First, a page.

Tuesday, June 23, 2009


Well, the Weather Gypsies happened to be CLOSE to right this week. We actually got two days almost RAIN FREE!

Like the saying goes - "Make hay while the Sun shines....".

So we did.

I managed to cut a little hay on Monday afternoon. It took awhile to get started because of:

(1) HUMIDITY - It was NASTY out. You almost needed swimming lessons just to be outside.

(2) HAYBINE - Since this was the first time I had used this haybine with this tractor, we had to do a little "trial and error" in order to find what works best.

(3) RAIN - It rained Monday morning about 3/10ths. Sometime about 3:00 AM. The Gypsies didn't expect that one...

(4) MYSTERY BREAKDOWN - I was going along great when, all of a sudden, the haybine quits cutting. Everything moves, except the cutter bar. It took me about 20 minutes to find the culprit - a bent tooth. It was bent enough to catch, but not enough to find easily. I bent it back, then went on my way.

All-in-all, though, it wasn't a bad day. I got the hay cut in about 2 1/2 hours, then was able to relax a bit. My old New Holland 469 Haybine has cut a LOT of hay in it's time, and is still going. It has it's little troubles, but is a good machine still. I was also cutting a field that was previously never hayed. It had a few sticks in it to make noises and kick up.

Deb took my camera and made a short video:

Since it is really fine Native Prairie Grass (with some wild flowers mixed in...), it takes a haybine to cut it. It also doesn't take long to dry.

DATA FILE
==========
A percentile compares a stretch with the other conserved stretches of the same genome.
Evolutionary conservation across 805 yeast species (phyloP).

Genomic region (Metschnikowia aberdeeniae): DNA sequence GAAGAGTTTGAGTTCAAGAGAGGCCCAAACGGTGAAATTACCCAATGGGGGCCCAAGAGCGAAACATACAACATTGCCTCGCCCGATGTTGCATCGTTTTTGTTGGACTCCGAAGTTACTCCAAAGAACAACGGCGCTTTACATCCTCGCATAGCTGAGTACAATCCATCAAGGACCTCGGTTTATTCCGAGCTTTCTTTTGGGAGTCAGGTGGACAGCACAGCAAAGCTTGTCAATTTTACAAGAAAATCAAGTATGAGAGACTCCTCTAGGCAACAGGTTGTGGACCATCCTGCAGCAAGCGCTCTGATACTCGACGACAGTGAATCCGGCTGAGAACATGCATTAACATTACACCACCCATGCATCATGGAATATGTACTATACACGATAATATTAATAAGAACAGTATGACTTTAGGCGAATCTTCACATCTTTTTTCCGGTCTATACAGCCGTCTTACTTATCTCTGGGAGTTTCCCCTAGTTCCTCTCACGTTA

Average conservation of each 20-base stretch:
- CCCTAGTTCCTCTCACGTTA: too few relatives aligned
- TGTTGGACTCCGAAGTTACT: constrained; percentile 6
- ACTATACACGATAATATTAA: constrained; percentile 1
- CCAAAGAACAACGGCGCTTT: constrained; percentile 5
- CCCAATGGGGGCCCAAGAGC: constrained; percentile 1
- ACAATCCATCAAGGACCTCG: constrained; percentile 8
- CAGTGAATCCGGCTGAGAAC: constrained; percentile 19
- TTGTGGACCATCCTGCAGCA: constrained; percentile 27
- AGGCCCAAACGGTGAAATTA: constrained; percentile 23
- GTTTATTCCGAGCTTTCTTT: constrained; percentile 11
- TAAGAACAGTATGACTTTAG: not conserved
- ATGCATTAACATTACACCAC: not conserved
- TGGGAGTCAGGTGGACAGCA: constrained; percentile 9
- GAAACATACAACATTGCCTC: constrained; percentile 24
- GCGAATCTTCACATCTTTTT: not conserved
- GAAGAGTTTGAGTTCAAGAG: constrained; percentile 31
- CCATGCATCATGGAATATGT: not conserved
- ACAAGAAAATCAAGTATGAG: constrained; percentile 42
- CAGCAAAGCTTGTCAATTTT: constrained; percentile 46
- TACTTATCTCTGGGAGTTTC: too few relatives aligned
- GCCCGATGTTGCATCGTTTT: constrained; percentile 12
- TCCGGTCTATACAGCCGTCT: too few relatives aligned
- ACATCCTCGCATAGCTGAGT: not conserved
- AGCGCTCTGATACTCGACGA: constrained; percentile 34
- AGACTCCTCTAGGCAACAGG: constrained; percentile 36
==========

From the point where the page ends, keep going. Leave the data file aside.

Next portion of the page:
By 11:00 on Tuesday, it was ready to be raked. Some of the field had been cut about
2 1/2 weeks ago - when the weather gypsies said it wasn't going to rain. I had cut about an acre when the clouds formed. It didn't rain that day, but it rained the next. I managed to pick up what I had cut, but had been waiting for good weather ever since.

Here is a video of my 1949 Ford 8N pulling the Dearborn 14-42 rake of the same era:

Now it was time to hitch up the New Holland 273 Hayliner and get ready to go bale.

We let the hay dry until 3:30, then dove right in. I hooked up the homemade "Bale Basket" to the rear of the baler. I use this to catch the bales as they fall off of the baler chute. The basket collects them, then dumps them when I pull a rope attached to a lever.

It makes it REAL handy....it leaves the bales in piles of 8-10, instead of having singles dropped all over the field. Picking up the bales this way is a lot easier and less time consuming.

Here is a video of the baler and basket at work:

I had one bale in the basket that had a broken twine. Somehow, the baler tied it to the next bale in line. I stopped later and rebaled it.

It's nice having the hay in the barn, not in the field. We had it picked up and put inside by 7:30 last night.

Of course, right after we finished, the breeze came up and the humidity went down.....

I have some more hay to bale in a few days - weather permitting, and then some straw when a neighbor gets his wheat cut.

Even though it was HOT, I have always enjoyed haying. My back, hips, and knees won't let me enjoy it like I USED to, but it is still fun. I won't get much done in the next couple days - I'll be recovering.

But it was worth it.

1 comment:

  1. Looks like it worked great. Glad you got it done without rain on it. How many bails did you get?

    We're still waiting to do ours. We keep getting a little rain. More then we need on cut hay.

    Kathy T


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